Language is very important to all of us, which ever one it is that we speak. Over 20,000 people a year read my old post on 102 Words That Aren’t In English But Should Be 102 Words That Aren’t In English But Should Be. A few weeks ago however a report appeared that put the cat amongst the pigeons and it discussed a divergence between British English and the English that people around the world learn as a second or third language.
It all comes down to idioms and the British are proud of the idiomatic humour of their language. My professor once told me that 3 people can read a page of Persian literature and they would each come to a different conclusion as to what the text is about. British English isn’t quite like that but it does have its moments.
An academic has argued that that British English and global English is diverging as us British use phrases that are deeply ingrained in our language which are not taught elsewhere.
Professor Jennifer Jenkins, chair of Global Englishes at the University of Southampton, says that people who speak English as a first language are bad at changing their speech to suit non-native speakers, meaning they struggle to be understood.
The divide means those who speak English as a second language speak it very differently to native speakers – and the two groups are increasingly unable to understand each other, she argues.
Native speakers are also unwilling to make allowances for others by changing their speech patterns or slowing them down – meaning they struggle to socialise with non-native speakers who are better able to communicate with each other in English than they are with the British.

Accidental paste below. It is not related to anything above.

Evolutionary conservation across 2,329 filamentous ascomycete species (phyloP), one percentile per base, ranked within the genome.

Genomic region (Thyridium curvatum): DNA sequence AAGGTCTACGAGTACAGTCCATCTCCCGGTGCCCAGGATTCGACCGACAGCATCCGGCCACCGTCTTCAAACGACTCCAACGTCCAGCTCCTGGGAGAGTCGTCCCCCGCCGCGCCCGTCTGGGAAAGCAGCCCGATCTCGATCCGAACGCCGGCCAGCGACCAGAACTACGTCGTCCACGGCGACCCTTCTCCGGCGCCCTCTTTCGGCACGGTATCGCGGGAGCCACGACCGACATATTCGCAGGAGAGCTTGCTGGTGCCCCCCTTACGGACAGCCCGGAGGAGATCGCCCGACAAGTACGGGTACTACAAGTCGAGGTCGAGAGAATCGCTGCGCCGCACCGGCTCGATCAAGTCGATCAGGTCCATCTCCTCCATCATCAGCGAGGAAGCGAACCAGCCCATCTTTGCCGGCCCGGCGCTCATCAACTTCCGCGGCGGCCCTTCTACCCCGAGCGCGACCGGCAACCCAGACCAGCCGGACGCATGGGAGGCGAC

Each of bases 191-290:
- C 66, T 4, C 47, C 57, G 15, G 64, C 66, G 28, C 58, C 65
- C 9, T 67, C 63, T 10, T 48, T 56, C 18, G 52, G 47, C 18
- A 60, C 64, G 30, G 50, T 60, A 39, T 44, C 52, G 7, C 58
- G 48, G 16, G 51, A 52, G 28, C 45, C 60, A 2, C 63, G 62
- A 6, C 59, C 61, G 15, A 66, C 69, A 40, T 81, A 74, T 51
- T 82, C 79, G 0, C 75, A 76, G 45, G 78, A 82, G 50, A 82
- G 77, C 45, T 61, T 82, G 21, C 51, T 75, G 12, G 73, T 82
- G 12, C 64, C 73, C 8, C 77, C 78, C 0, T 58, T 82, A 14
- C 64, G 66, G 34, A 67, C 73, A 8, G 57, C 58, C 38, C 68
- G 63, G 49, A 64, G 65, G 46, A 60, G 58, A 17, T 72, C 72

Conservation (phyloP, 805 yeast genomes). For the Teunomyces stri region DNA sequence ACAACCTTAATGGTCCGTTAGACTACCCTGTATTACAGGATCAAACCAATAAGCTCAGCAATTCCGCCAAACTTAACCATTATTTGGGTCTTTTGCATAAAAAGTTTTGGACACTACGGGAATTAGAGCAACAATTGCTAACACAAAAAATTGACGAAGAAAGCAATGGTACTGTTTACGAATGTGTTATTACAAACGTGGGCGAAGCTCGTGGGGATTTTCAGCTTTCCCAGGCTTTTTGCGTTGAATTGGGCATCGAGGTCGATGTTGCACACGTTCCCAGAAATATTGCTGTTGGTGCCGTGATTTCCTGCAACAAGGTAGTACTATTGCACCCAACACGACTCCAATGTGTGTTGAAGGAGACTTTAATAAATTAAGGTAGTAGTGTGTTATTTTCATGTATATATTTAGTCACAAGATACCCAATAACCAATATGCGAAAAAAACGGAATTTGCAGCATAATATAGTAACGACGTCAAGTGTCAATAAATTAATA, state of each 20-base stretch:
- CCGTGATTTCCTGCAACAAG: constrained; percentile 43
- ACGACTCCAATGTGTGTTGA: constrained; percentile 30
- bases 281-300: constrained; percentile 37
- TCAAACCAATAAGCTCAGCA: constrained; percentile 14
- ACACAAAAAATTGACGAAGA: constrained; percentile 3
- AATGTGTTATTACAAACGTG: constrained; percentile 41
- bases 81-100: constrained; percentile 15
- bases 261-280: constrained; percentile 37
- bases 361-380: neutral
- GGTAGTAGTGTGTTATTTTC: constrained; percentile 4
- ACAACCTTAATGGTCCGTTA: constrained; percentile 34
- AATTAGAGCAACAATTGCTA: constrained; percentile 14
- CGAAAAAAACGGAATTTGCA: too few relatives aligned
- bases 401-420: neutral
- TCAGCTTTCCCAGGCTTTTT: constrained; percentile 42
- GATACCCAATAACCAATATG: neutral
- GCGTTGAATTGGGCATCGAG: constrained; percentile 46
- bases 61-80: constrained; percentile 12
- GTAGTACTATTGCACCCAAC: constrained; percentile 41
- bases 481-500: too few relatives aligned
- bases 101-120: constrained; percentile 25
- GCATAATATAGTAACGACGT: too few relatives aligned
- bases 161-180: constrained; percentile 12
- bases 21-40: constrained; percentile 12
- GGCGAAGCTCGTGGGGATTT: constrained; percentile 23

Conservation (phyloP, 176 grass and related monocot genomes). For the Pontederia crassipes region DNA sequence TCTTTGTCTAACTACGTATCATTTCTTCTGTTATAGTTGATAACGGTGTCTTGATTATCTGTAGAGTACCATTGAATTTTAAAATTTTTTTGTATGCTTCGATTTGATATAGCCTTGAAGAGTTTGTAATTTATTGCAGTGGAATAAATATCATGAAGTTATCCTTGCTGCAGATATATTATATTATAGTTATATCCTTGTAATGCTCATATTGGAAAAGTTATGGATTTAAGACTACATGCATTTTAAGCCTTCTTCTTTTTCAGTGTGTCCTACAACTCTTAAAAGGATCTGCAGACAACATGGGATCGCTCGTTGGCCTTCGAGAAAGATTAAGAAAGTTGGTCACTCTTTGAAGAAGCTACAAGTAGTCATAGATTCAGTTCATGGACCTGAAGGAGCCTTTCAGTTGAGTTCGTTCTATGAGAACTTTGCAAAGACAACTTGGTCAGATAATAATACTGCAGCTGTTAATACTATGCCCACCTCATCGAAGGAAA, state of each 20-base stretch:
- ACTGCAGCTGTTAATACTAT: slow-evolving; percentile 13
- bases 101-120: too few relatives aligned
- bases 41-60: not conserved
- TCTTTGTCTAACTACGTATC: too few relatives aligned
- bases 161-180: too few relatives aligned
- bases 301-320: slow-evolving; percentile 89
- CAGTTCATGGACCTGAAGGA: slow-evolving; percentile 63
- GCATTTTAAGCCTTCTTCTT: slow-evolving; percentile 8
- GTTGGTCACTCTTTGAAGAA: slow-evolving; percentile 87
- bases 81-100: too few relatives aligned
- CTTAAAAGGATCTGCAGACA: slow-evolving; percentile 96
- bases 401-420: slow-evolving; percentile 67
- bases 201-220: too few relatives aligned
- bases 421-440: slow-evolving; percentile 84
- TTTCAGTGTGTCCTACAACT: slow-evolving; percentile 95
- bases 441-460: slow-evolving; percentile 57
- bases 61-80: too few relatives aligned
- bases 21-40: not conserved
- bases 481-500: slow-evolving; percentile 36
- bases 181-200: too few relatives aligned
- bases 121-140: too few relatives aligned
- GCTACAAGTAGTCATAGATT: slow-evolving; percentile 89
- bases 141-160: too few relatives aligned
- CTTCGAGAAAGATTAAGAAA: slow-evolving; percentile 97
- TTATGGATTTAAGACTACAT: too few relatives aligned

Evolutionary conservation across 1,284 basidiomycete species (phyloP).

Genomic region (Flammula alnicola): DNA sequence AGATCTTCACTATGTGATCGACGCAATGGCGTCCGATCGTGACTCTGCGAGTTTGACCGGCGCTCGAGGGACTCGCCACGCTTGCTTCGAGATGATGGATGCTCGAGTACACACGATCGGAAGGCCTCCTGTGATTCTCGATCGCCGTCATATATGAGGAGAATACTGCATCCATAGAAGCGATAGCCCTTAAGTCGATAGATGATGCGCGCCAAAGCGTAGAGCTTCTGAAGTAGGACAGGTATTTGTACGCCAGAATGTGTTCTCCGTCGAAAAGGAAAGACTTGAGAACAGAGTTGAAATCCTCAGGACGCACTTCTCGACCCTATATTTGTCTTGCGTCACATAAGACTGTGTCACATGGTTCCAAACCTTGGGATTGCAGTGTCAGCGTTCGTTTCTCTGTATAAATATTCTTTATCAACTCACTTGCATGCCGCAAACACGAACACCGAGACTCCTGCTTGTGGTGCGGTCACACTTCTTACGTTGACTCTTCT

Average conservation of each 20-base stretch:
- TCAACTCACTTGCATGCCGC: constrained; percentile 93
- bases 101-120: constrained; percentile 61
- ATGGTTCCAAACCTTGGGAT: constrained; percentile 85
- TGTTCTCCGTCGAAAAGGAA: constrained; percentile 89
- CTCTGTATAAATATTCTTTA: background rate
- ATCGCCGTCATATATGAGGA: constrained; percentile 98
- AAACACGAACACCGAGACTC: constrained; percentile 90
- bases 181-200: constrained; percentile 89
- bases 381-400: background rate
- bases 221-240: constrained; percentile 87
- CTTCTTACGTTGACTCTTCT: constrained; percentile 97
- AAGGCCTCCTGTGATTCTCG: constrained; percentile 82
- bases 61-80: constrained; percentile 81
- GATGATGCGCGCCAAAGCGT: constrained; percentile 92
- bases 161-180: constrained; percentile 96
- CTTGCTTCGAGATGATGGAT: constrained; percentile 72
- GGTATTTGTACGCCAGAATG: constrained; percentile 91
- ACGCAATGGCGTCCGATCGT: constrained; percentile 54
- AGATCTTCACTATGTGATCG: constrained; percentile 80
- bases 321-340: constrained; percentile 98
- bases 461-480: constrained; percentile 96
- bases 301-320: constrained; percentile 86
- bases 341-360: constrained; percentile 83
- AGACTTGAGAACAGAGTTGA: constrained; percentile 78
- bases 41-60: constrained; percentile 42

The dynamic means the two groups could be unable to understand each other in as little as a decade – putting native speakers at a disadvantage with the rest of the world.
In one case she interviewed Hungarian, German and Italian students who said they could speak to each other perfectly well but only had trouble when a native English speaker joined the conversation.
“Not only did the British keep to themselves but they also said that they get along very well, they understand each other, and the only trouble comes when a really British person comes and joins the conversation,”
In another case, interviews with 34 PhD non-British students who spoke English revealed that they struggled to understand their British counterparts who “didn’t make any allowances for the fact that they came from a different language, they spoke very very fast, used very idiomatic language, they joked a lot, the lecturers joked a lot, using very British-referenced jokes,” she said.
The theory appears in a new book, “Languages After Brexit”, as part of an essay in which Professor Jenkins argues that native English speakers are worse at communicating clearly than people who have it has a second language.
She cites one case where an interviewer on BBC Radio 3 asks Italian opera singer Roberto Alagna whether his trip to London was “going swimmingly”. It was clear that singer did not have any idea of what this idiom meant, and the interviewer, after an uncomfortable pause, realised this and asked instead ‘Is it going well?’
Another interviewer, a Channel 4 news presenter who was bilingual, asked then-French presidential candidate Emmanuel Macron how he would challenge the country’s rightward move by asking “So how would you buck that trend?” leaving Macron confused.
“While in both cases, the interviewer, especially the second one, was able to paraphrase fairly speedily (which is by no means always the case), these two anecdotes demonstrate that native speakers who have experience of speaking English with non-natives, and even those who have other languages, may find it problematic to adjust spontaneously away from their local use of English,” Professor Jenkins adds.
English as spoken by foreign countries is also developing new grammar rules which are seen as incorrect by native speakers but are valued abroad because they are logical and efficient.
For example, nouns which do not become plural in native English, such as “feedback” or “information”, are made plural by foreign speakers into “feedbacks” or “informations”.
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